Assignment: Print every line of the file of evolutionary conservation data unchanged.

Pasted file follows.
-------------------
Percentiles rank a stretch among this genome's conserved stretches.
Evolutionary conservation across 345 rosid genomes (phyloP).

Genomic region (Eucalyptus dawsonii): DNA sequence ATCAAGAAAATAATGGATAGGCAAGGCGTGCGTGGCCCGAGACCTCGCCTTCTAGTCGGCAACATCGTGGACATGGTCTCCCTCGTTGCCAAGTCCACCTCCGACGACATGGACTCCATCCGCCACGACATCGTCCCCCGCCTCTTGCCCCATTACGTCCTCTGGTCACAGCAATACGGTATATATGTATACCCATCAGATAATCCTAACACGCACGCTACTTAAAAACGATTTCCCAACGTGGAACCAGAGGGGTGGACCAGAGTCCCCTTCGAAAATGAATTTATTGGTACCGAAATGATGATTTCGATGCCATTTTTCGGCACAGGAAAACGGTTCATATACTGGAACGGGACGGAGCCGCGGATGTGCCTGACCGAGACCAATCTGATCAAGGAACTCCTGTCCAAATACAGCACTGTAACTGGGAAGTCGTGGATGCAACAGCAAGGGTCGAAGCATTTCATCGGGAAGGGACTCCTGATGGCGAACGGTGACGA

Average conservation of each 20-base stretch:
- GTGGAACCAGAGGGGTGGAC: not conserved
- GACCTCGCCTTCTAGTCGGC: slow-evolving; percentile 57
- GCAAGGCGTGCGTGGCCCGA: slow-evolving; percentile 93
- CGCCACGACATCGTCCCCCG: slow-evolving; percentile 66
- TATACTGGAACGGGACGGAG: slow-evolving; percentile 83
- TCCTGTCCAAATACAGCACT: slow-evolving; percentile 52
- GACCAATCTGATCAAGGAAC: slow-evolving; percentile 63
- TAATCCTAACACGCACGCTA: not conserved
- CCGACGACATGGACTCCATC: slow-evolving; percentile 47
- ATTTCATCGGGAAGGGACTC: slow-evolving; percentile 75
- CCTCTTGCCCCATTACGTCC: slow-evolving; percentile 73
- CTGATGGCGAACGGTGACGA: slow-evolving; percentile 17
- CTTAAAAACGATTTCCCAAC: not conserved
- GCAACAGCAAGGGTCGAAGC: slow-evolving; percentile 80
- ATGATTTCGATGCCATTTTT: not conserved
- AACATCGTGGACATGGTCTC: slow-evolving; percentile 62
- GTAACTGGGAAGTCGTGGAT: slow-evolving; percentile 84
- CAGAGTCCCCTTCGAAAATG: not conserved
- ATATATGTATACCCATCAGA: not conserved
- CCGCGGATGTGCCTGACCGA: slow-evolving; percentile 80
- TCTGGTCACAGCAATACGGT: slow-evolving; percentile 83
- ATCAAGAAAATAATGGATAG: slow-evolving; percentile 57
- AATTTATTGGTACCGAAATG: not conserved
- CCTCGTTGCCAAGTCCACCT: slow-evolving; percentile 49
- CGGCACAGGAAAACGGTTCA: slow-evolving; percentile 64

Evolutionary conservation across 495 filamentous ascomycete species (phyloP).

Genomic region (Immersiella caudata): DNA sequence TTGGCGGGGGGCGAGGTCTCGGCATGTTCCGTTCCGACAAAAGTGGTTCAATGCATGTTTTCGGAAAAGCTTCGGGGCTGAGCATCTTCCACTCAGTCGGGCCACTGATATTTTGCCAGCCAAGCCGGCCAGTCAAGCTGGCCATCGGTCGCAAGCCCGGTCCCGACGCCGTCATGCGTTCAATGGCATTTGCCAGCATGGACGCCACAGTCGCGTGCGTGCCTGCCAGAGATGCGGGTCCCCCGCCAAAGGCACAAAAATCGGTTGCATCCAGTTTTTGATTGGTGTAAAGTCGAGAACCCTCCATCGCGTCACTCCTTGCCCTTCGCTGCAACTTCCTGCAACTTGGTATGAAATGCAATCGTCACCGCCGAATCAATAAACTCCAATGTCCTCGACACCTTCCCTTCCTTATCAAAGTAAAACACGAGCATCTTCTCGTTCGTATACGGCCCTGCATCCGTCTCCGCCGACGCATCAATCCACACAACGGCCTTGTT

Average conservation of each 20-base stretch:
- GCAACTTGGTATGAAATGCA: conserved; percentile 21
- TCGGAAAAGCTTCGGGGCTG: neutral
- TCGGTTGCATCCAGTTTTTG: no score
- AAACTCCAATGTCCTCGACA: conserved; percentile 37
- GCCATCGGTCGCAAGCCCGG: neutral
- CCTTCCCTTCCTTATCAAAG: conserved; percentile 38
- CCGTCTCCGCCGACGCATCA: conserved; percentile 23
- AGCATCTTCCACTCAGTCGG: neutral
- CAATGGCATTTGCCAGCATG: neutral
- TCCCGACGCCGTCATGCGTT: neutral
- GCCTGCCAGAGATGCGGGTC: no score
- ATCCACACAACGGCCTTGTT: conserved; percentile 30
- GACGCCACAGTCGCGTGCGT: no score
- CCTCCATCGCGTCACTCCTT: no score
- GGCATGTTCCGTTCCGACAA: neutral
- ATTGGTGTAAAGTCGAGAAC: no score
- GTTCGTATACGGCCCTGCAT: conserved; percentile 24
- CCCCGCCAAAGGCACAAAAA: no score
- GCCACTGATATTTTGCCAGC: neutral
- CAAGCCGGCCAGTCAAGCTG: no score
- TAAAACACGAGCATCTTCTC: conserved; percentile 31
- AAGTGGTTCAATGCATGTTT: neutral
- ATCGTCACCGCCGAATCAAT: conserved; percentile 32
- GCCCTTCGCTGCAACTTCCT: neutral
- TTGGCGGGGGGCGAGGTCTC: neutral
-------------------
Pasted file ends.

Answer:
Percentiles rank a stretch among this genome's conserved stretches.
Evolutionary conservation across 345 rosid genomes (phyloP).

Genomic region (Eucalyptus dawsonii): DNA sequence ATCAAGAAAATAATGGATAGGCAAGGCGTGCGTGGCCCGAGACCTCGCCTTCTAGTCGGCAACATCGTGGACATGGTCTCCCTCGTTGCCAAGTCCACCTCCGACGACATGGACTCCATCCGCCACGACATCGTCCCCCGCCTCTTGCCCCATTACGTCCTCTGGTCACAGCAATACGGTATATATGTATACCCATCAGATAATCCTAACACGCACGCTACTTAAAAACGATTTCCCAACGTGGAACCAGAGGGGTGGACCAGAGTCCCCTTCGAAAATGAATTTATTGGTACCGAAATGATGATTTCGATGCCATTTTTCGGCACAGGAAAACGGTTCATATACTGGAACGGGACGGAGCCGCGGATGTGCCTGACCGAGACCAATCTGATCAAGGAACTCCTGTCCAAATACAGCACTGTAACTGGGAAGTCGTGGATGCAACAGCAAGGGTCGAAGCATTTCATCGGGAAGGGACTCCTGATGGCGAACGGTGACGA

Average conservation of each 20-base stretch:
- GTGGAACCAGAGGGGTGGAC: not conserved
- GACCTCGCCTTCTAGTCGGC: slow-evolving; percentile 57
- GCAAGGCGTGCGTGGCCCGA: slow-evolving; percentile 93
- CGCCACGACATCGTCCCCCG: slow-evolving; percentile 66
- TATACTGGAACGGGACGGAG: slow-evolving; percentile 83
- TCCTGTCCAAATACAGCACT: slow-evolving; percentile 52
- GACCAATCTGATCAAGGAAC: slow-evolving; percentile 63
- TAATCCTAACACGCACGCTA: not conserved
- CCGACGACATGGACTCCATC: slow-evolving; percentile 47
- ATTTCATCGGGAAGGGACTC: slow-evolving; percentile 75
- CCTCTTGCCCCATTACGTCC: slow-evolving; percentile 73
- CTGATGGCGAACGGTGACGA: slow-evolving; percentile 17
- CTTAAAAACGATTTCCCAAC: not conserved
- GCAACAGCAAGGGTCGAAGC: slow-evolving; percentile 80
- ATGATTTCGATGCCATTTTT: not conserved
- AACATCGTGGACATGGTCTC: slow-evolving; percentile 62
- GTAACTGGGAAGTCGTGGAT: slow-evolving; percentile 84
- CAGAGTCCCCTTCGAAAATG: not conserved
- ATATATGTATACCCATCAGA: not conserved
- CCGCGGATGTGCCTGACCGA: slow-evolving; percentile 80
- TCTGGTCACAGCAATACGGT: slow-evolving; percentile 83
- ATCAAGAAAATAATGGATAG: slow-evolving; percentile 57
- AATTTATTGGTACCGAAATG: not conserved
- CCTCGTTGCCAAGTCCACCT: slow-evolving; percentile 49
- CGGCACAGGAAAACGGTTCA: slow-evolving; percentile 64

Evolutionary conservation across 495 filamentous ascomycete species (phyloP).

Genomic region (Immersiella caudata): DNA sequence TTGGCGGGGGGCGAGGTCTCGGCATGTTCCGTTCCGACAAAAGTGGTTCAATGCATGTTTTCGGAAAAGCTTCGGGGCTGAGCATCTTCCACTCAGTCGGGCCACTGATATTTTGCCAGCCAAGCCGGCCAGTCAAGCTGGCCATCGGTCGCAAGCCCGGTCCCGACGCCGTCATGCGTTCAATGGCATTTGCCAGCATGGACGCCACAGTCGCGTGCGTGCCTGCCAGAGATGCGGGTCCCCCGCCAAAGGCACAAAAATCGGTTGCATCCAGTTTTTGATTGGTGTAAAGTCGAGAACCCTCCATCGCGTCACTCCTTGCCCTTCGCTGCAACTTCCTGCAACTTGGTATGAAATGCAATCGTCACCGCCGAATCAATAAACTCCAATGTCCTCGACACCTTCCCTTCCTTATCAAAGTAAAACACGAGCATCTTCTCGTTCGTATACGGCCCTGCATCCGTCTCCGCCGACGCATCAATCCACACAACGGCCTTGTT

Average conservation of each 20-base stretch:
- GCAACTTGGTATGAAATGCA: conserved; percentile 21
- TCGGAAAAGCTTCGGGGCTG: neutral
- TCGGTTGCATCCAGTTTTTG: no score
- AAACTCCAATGTCCTCGACA: conserved; percentile 37
- GCCATCGGTCGCAAGCCCGG: neutral
- CCTTCCCTTCCTTATCAAAG: conserved; percentile 38
- CCGTCTCCGCCGACGCATCA: conserved; percentile 23
- AGCATCTTCCACTCAGTCGG: neutral
- CAATGGCATTTGCCAGCATG: neutral
- TCCCGACGCCGTCATGCGTT: neutral
- GCCTGCCAGAGATGCGGGTC: no score
- ATCCACACAACGGCCTTGTT: conserved; percentile 30
- GACGCCACAGTCGCGTGCGT: no score
- CCTCCATCGCGTCACTCCTT: no score
- GGCATGTTCCGTTCCGACAA: neutral
- ATTGGTGTAAAGTCGAGAAC: no score
- GTTCGTATACGGCCCTGCAT: conserved; percentile 24
- CCCCGCCAAAGGCACAAAAA: no score
- GCCACTGATATTTTGCCAGC: neutral
- CAAGCCGGCCAGTCAAGCTG: no score
- TAAAACACGAGCATCTTCTC: conserved; percentile 31
- AAGTGGTTCAATGCATGTTT: neutral
- ATCGTCACCGCCGAATCAAT: conserved; percentile 32
- GCCCTTCGCTGCAACTTCCT: neutral
- TTGGCGGGGGGCGAGGTCTC: neutral